At the request of the contractor a meeting was held at which this situation and problems arising therefrom were discussed by the contractor and its representatives with representatives of the Department of Highways. This was on May 3, 1963. It was there agreed that the elevation of the footing for bents 19 to 4, both inclusive, would be raised a distance of ten feet from the plan shown elevation, except two of them, which would be raised six feet. After this the parties executed written contract change orders embodying the modifications arrived at in their meeting.
One of these provides that excavation below the plan shown bottom of footing elevations, or bottom of footing elevations as modified, would be paid for at 2½ times the contract unit price paid for structure excavation which was $45 per cubic yard. Another stated that these structure excavations would be measured by the amount of rock used to fill the cofferdams below the footing lines using an agreed conversion factor. In other words, the contractor rather than building a form for the bottom of the concrete footing would utilize rock placed at the bottom of the cofferdams for this purpose. This was authorized for bents 19-4, both inclusive, and ratified as to bents 27-20, both inclusive. In the latter it had been done before the change order without prior written agreement, but with the knowledge and apparent consent of the state.
After this, work on the bridge progressed according to the original plan as amended. The contractor submitted periodic estimates of work done thereunder which were approved and paid. In due time the project was completed and accepted by the state. Before the final payment was made to the contractor some of the officials in the Department of Highways began to question the legality of payments *506 made under the change order. As a result the final payment was held in abeyance and the question submitted to its legal department. Department counsel recommended the institution of this suit.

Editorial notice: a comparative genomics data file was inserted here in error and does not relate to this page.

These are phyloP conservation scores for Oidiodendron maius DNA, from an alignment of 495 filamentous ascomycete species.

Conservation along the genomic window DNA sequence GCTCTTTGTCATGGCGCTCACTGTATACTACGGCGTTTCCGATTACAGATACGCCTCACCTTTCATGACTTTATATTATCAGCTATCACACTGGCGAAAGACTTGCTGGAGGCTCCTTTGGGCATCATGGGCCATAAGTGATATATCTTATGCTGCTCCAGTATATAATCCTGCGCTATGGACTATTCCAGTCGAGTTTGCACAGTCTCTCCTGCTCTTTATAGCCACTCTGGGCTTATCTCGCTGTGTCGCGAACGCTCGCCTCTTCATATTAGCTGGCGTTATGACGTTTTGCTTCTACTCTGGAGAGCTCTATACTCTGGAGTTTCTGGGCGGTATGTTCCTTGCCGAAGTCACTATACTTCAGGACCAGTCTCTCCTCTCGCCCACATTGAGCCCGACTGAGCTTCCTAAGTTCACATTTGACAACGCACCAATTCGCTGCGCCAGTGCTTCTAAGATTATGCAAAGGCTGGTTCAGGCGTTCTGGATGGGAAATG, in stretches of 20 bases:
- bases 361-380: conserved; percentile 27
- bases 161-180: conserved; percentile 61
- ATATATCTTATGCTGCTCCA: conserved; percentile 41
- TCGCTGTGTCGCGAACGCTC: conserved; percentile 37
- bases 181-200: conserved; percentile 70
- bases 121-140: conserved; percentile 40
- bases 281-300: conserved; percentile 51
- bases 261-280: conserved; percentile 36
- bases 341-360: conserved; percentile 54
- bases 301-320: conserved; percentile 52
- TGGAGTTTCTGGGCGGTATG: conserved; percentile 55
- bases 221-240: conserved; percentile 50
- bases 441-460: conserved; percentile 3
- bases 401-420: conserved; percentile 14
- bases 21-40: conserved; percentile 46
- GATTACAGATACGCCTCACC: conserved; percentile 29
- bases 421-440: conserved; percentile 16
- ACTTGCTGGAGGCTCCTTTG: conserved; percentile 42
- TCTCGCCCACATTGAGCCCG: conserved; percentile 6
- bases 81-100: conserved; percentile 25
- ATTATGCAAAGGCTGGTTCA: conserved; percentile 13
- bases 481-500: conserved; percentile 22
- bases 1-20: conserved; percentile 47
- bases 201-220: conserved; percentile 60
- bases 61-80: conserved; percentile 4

The trial court found that the cost of excavation of causeway materials for piers 27-20, inclusive, at the rate agreed on in the change order, amounted to $39,981.37, and for piers 19 to 4, inclusive, to $46,679.62. It also found that the cost of excavating natural ground for piers 27-20, inclusive, to be $10,825.88 and for piers 19 to 4, inclusive, $6,937.88. It concluded that payment for excavating natural ground for all the piers involved was provided for in the contract and that the state was liable therefor, but not for excavating materials which the contractor had placed in the causeway because such would be unauthorized as constituting double payment. Judgment was entered accordingly from which the contractor appeals.
The state in its appeal brief complains of being held liable for the excavation of natural ground done before the execution of the change order, claiming that such payment is retroactive in nature in violation of our constitutional provision. Art. XII, § 3. Since it has not cross appealed from any part of the determination and is here only as a respondent, the question which it seeks to raise is not before us. Peter Mintener Lumber Co. v. Janisch, 44 S.D. 42, 181 N.W. 914. No complaint appears to be made of the determination made as to similar excavation done after the execution of the change order.